COMMUNITY VOICES | How well does the library serve the public?


The people who make decisions for the Hennepin County Library have a different concept of “public” than I have. When the new library at East Lake St in Minneapolis was built, we were given wonderful windows, some places to sit and a lot more digital access. But, as far as I can tell there are fewer books. We are also able to rent books if our budget allows. If we are not able or willing to pay the public library rental for our books we can join a waiting list for popular titles. We often must wait several months for the books to be available.

In order to get the books I want that were not in the library, I began ordering them. This can be convenient but I miss the experience of being in the library and browsing among the books. An advantage is that I can order books that will be new in the near future. This means my list gets long because it can take 6 months or often longer for the books to be available. It is possible to jump ahead on this by paying a $4 fee to rent a book for 10 days. The rental policy called “Bestseller Express” was implemented at Hennepin County’s suburban libraries more than 10 years ago. It is now in place at the Minneapolis libraries. Last year Hennepin County rented more than 43,000 books that way. I do not know how many of these rentals came from Minneapolis. I see those books that are for rent standing on a counter every time I go into the library. They are the same books I wait months to get.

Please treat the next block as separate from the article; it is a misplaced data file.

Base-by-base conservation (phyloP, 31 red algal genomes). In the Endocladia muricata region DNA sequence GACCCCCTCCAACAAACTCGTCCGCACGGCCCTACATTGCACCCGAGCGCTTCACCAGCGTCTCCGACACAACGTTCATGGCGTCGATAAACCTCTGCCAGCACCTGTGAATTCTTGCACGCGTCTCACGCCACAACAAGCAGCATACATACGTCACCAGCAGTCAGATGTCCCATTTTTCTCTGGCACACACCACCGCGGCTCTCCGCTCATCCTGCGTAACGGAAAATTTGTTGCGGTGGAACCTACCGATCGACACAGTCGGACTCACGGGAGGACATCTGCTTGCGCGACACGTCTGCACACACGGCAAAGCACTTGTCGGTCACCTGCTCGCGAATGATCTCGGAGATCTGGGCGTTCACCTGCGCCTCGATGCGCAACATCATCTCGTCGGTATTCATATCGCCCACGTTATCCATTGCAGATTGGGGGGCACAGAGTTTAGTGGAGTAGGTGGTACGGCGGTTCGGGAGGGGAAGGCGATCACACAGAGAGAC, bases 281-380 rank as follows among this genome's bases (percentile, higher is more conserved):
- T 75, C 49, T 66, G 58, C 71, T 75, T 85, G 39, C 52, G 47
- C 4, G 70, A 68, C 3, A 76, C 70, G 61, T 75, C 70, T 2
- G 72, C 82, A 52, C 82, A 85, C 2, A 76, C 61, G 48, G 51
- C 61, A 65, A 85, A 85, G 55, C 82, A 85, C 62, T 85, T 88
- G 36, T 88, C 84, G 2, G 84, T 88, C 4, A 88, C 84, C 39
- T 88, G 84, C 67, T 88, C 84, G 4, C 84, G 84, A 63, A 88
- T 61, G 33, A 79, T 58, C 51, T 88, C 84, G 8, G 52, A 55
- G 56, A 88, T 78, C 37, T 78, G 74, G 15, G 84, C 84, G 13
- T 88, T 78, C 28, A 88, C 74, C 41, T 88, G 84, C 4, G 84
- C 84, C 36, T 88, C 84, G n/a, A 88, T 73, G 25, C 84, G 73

At about the same time rental books from the public library came about, the decision makers decided that they would put a limit on the number of books we can have on order without being charged. I wrote to Commissioner McLaughlin at the time of the new policy limiting books kept as a list on the computer database but he did not think this was an important or even valid issue.

If one inadvertently orders more books than the total of reserve and on order books, the computer system automatically removes books from the reserve list as it adds the new books to your waiting list. This is without informing the patron what is happening, thus possibly losing several months of waiting for a book that that can be rented by another patron for $4.

Not only does the library set into place a policy favoring those able to pay for their books, they also reduce the ability for patrons to access the books that are not rented.